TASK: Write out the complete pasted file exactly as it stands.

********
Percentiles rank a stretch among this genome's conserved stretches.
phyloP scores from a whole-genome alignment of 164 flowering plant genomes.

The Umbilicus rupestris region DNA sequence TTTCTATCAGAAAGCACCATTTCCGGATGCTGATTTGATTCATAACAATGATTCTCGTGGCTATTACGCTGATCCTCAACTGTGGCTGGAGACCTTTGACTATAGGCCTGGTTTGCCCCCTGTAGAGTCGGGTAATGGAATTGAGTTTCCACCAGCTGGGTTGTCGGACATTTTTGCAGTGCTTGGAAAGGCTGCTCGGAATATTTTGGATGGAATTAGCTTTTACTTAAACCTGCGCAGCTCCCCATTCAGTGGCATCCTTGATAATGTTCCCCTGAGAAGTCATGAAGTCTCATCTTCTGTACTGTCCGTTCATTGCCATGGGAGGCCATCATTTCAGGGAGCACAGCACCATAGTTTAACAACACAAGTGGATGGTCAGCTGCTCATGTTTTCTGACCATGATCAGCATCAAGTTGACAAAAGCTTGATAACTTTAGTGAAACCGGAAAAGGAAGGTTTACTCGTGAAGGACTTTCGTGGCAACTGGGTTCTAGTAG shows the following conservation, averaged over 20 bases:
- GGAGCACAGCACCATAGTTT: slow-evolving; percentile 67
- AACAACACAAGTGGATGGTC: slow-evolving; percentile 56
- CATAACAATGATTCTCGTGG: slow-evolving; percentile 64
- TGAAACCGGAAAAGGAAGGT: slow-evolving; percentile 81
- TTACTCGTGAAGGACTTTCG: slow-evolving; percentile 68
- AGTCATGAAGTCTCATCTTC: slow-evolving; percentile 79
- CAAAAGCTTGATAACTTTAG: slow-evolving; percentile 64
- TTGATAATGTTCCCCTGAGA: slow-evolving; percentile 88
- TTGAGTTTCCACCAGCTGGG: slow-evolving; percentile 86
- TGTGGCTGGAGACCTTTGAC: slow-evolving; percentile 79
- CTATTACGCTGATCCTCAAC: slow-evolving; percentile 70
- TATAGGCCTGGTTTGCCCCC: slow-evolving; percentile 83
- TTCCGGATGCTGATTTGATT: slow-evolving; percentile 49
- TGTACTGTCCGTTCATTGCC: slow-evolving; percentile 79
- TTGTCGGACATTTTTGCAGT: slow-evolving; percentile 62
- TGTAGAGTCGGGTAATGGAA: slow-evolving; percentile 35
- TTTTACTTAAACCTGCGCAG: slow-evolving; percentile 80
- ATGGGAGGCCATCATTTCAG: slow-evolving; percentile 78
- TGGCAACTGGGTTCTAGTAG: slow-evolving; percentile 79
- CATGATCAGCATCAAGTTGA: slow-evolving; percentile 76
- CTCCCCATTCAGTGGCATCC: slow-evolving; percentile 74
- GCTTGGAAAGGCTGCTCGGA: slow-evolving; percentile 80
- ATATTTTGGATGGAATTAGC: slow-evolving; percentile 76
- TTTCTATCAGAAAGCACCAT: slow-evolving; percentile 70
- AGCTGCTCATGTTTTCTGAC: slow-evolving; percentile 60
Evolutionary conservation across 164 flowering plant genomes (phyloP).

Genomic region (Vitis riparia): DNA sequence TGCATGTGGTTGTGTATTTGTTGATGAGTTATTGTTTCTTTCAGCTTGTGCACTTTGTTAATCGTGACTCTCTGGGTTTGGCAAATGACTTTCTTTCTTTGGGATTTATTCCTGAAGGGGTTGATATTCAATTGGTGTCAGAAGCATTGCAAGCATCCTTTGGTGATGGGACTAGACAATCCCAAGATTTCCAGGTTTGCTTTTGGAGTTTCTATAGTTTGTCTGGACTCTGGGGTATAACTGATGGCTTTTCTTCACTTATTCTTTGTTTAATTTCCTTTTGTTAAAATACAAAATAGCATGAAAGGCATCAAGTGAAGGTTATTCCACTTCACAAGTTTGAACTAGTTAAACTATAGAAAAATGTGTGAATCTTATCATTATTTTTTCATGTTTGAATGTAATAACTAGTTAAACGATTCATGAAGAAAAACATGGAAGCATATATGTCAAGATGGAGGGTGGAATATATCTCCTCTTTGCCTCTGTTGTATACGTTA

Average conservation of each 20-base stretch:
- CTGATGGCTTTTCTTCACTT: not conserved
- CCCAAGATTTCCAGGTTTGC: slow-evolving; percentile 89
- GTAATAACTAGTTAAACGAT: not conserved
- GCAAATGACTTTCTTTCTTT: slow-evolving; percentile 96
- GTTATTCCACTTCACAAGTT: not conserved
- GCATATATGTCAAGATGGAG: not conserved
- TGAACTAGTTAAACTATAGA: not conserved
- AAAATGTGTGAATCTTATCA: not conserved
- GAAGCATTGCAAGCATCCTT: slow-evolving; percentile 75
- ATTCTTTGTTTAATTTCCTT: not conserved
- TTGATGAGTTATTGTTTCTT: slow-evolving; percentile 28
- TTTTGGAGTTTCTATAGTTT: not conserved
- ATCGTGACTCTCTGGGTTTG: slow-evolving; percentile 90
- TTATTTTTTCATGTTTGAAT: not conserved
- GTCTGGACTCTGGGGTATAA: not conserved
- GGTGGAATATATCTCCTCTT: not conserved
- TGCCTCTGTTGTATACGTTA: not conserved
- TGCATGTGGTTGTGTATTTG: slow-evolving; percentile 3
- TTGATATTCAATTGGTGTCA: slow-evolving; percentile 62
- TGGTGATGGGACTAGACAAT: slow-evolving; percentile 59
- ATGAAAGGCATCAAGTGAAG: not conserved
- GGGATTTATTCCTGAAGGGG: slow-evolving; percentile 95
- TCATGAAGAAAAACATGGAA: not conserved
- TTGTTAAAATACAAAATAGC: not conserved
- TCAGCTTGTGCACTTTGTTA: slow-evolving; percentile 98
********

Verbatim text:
Percentiles rank a stretch among this genome's conserved stretches.
phyloP scores from a whole-genome alignment of 164 flowering plant genomes.

The Umbilicus rupestris region DNA sequence TTTCTATCAGAAAGCACCATTTCCGGATGCTGATTTGATTCATAACAATGATTCTCGTGGCTATTACGCTGATCCTCAACTGTGGCTGGAGACCTTTGACTATAGGCCTGGTTTGCCCCCTGTAGAGTCGGGTAATGGAATTGAGTTTCCACCAGCTGGGTTGTCGGACATTTTTGCAGTGCTTGGAAAGGCTGCTCGGAATATTTTGGATGGAATTAGCTTTTACTTAAACCTGCGCAGCTCCCCATTCAGTGGCATCCTTGATAATGTTCCCCTGAGAAGTCATGAAGTCTCATCTTCTGTACTGTCCGTTCATTGCCATGGGAGGCCATCATTTCAGGGAGCACAGCACCATAGTTTAACAACACAAGTGGATGGTCAGCTGCTCATGTTTTCTGACCATGATCAGCATCAAGTTGACAAAAGCTTGATAACTTTAGTGAAACCGGAAAAGGAAGGTTTACTCGTGAAGGACTTTCGTGGCAACTGGGTTCTAGTAG shows the following conservation, averaged over 20 bases:
- GGAGCACAGCACCATAGTTT: slow-evolving; percentile 67
- AACAACACAAGTGGATGGTC: slow-evolving; percentile 56
- CATAACAATGATTCTCGTGG: slow-evolving; percentile 64
- TGAAACCGGAAAAGGAAGGT: slow-evolving; percentile 81
- TTACTCGTGAAGGACTTTCG: slow-evolving; percentile 68
- AGTCATGAAGTCTCATCTTC: slow-evolving; percentile 79
- CAAAAGCTTGATAACTTTAG: slow-evolving; percentile 64
- TTGATAATGTTCCCCTGAGA: slow-evolving; percentile 88
- TTGAGTTTCCACCAGCTGGG: slow-evolving; percentile 86
- TGTGGCTGGAGACCTTTGAC: slow-evolving; percentile 79
- CTATTACGCTGATCCTCAAC: slow-evolving; percentile 70
- TATAGGCCTGGTTTGCCCCC: slow-evolving; percentile 83
- TTCCGGATGCTGATTTGATT: slow-evolving; percentile 49
- TGTACTGTCCGTTCATTGCC: slow-evolving; percentile 79
- TTGTCGGACATTTTTGCAGT: slow-evolving; percentile 62
- TGTAGAGTCGGGTAATGGAA: slow-evolving; percentile 35
- TTTTACTTAAACCTGCGCAG: slow-evolving; percentile 80
- ATGGGAGGCCATCATTTCAG: slow-evolving; percentile 78
- TGGCAACTGGGTTCTAGTAG: slow-evolving; percentile 79
- CATGATCAGCATCAAGTTGA: slow-evolving; percentile 76
- CTCCCCATTCAGTGGCATCC: slow-evolving; percentile 74
- GCTTGGAAAGGCTGCTCGGA: slow-evolving; percentile 80
- ATATTTTGGATGGAATTAGC: slow-evolving; percentile 76
- TTTCTATCAGAAAGCACCAT: slow-evolving; percentile 70
- AGCTGCTCATGTTTTCTGAC: slow-evolving; percentile 60
Evolutionary conservation across 164 flowering plant genomes (phyloP).

Genomic region (Vitis riparia): DNA sequence TGCATGTGGTTGTGTATTTGTTGATGAGTTATTGTTTCTTTCAGCTTGTGCACTTTGTTAATCGTGACTCTCTGGGTTTGGCAAATGACTTTCTTTCTTTGGGATTTATTCCTGAAGGGGTTGATATTCAATTGGTGTCAGAAGCATTGCAAGCATCCTTTGGTGATGGGACTAGACAATCCCAAGATTTCCAGGTTTGCTTTTGGAGTTTCTATAGTTTGTCTGGACTCTGGGGTATAACTGATGGCTTTTCTTCACTTATTCTTTGTTTAATTTCCTTTTGTTAAAATACAAAATAGCATGAAAGGCATCAAGTGAAGGTTATTCCACTTCACAAGTTTGAACTAGTTAAACTATAGAAAAATGTGTGAATCTTATCATTATTTTTTCATGTTTGAATGTAATAACTAGTTAAACGATTCATGAAGAAAAACATGGAAGCATATATGTCAAGATGGAGGGTGGAATATATCTCCTCTTTGCCTCTGTTGTATACGTTA

Average conservation of each 20-base stretch:
- CTGATGGCTTTTCTTCACTT: not conserved
- CCCAAGATTTCCAGGTTTGC: slow-evolving; percentile 89
- GTAATAACTAGTTAAACGAT: not conserved
- GCAAATGACTTTCTTTCTTT: slow-evolving; percentile 96
- GTTATTCCACTTCACAAGTT: not conserved
- GCATATATGTCAAGATGGAG: not conserved
- TGAACTAGTTAAACTATAGA: not conserved
- AAAATGTGTGAATCTTATCA: not conserved
- GAAGCATTGCAAGCATCCTT: slow-evolving; percentile 75
- ATTCTTTGTTTAATTTCCTT: not conserved
- TTGATGAGTTATTGTTTCTT: slow-evolving; percentile 28
- TTTTGGAGTTTCTATAGTTT: not conserved
- ATCGTGACTCTCTGGGTTTG: slow-evolving; percentile 90
- TTATTTTTTCATGTTTGAAT: not conserved
- GTCTGGACTCTGGGGTATAA: not conserved
- GGTGGAATATATCTCCTCTT: not conserved
- TGCCTCTGTTGTATACGTTA: not conserved
- TGCATGTGGTTGTGTATTTG: slow-evolving; percentile 3
- TTGATATTCAATTGGTGTCA: slow-evolving; percentile 62
- TGGTGATGGGACTAGACAAT: slow-evolving; percentile 59
- ATGAAAGGCATCAAGTGAAG: not conserved
- GGGATTTATTCCTGAAGGGG: slow-evolving; percentile 95
- TCATGAAGAAAAACATGGAA: not conserved
- TTGTTAAAATACAAAATAGC: not conserved
- TCAGCTTGTGCACTTTGTTA: slow-evolving; percentile 98